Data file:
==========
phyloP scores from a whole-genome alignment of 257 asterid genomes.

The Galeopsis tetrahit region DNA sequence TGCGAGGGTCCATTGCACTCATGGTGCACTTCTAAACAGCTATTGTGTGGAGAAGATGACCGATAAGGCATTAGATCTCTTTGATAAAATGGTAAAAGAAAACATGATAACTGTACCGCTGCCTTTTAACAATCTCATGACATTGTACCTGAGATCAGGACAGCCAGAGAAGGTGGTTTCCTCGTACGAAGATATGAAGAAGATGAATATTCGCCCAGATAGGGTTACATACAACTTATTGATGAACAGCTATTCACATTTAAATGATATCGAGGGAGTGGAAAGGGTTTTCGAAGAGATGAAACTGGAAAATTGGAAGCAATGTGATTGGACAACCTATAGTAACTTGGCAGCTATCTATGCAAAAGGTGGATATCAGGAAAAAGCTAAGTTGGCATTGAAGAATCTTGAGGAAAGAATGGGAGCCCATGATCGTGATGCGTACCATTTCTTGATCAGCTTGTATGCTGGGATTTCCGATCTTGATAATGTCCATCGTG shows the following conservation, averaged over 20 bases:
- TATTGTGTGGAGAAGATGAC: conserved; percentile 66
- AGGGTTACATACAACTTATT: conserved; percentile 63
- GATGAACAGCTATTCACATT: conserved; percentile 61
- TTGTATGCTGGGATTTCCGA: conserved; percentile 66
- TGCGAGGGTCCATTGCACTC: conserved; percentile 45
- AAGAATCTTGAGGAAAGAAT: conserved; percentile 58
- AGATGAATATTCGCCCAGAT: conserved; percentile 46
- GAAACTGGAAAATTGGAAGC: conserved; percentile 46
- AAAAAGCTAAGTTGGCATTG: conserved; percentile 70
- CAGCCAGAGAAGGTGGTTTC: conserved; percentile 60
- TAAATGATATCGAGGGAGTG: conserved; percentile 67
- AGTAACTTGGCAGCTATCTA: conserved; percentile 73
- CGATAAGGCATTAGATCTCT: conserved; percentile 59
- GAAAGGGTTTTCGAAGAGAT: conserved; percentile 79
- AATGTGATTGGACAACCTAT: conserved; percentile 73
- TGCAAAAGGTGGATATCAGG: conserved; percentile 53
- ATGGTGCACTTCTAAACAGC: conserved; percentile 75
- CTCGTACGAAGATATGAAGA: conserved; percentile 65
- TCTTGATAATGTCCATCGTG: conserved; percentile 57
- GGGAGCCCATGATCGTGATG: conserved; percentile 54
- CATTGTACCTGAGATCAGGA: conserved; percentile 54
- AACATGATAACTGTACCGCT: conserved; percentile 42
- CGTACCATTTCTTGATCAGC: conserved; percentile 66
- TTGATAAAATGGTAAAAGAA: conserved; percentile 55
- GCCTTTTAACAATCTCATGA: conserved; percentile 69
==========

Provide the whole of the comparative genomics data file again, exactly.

phyloP scores from a whole-genome alignment of 257 asterid genomes.

The Galeopsis tetrahit region DNA sequence TGCGAGGGTCCATTGCACTCATGGTGCACTTCTAAACAGCTATTGTGTGGAGAAGATGACCGATAAGGCATTAGATCTCTTTGATAAAATGGTAAAAGAAAACATGATAACTGTACCGCTGCCTTTTAACAATCTCATGACATTGTACCTGAGATCAGGACAGCCAGAGAAGGTGGTTTCCTCGTACGAAGATATGAAGAAGATGAATATTCGCCCAGATAGGGTTACATACAACTTATTGATGAACAGCTATTCACATTTAAATGATATCGAGGGAGTGGAAAGGGTTTTCGAAGAGATGAAACTGGAAAATTGGAAGCAATGTGATTGGACAACCTATAGTAACTTGGCAGCTATCTATGCAAAAGGTGGATATCAGGAAAAAGCTAAGTTGGCATTGAAGAATCTTGAGGAAAGAATGGGAGCCCATGATCGTGATGCGTACCATTTCTTGATCAGCTTGTATGCTGGGATTTCCGATCTTGATAATGTCCATCGTG shows the following conservation, averaged over 20 bases:
- TATTGTGTGGAGAAGATGAC: conserved; percentile 66
- AGGGTTACATACAACTTATT: conserved; percentile 63
- GATGAACAGCTATTCACATT: conserved; percentile 61
- TTGTATGCTGGGATTTCCGA: conserved; percentile 66
- TGCGAGGGTCCATTGCACTC: conserved; percentile 45
- AAGAATCTTGAGGAAAGAAT: conserved; percentile 58
- AGATGAATATTCGCCCAGAT: conserved; percentile 46
- GAAACTGGAAAATTGGAAGC: conserved; percentile 46
- AAAAAGCTAAGTTGGCATTG: conserved; percentile 70
- CAGCCAGAGAAGGTGGTTTC: conserved; percentile 60
- TAAATGATATCGAGGGAGTG: conserved; percentile 67
- AGTAACTTGGCAGCTATCTA: conserved; percentile 73
- CGATAAGGCATTAGATCTCT: conserved; percentile 59
- GAAAGGGTTTTCGAAGAGAT: conserved; percentile 79
- AATGTGATTGGACAACCTAT: conserved; percentile 73
- TGCAAAAGGTGGATATCAGG: conserved; percentile 53
- ATGGTGCACTTCTAAACAGC: conserved; percentile 75
- CTCGTACGAAGATATGAAGA: conserved; percentile 65
- TCTTGATAATGTCCATCGTG: conserved; percentile 57
- GGGAGCCCATGATCGTGATG: conserved; percentile 54
- CATTGTACCTGAGATCAGGA: conserved; percentile 54
- AACATGATAACTGTACCGCT: conserved; percentile 42
- CGTACCATTTCTTGATCAGC: conserved; percentile 66
- TTGATAAAATGGTAAAAGAA: conserved; percentile 55
- GCCTTTTAACAATCTCATGA: conserved; percentile 69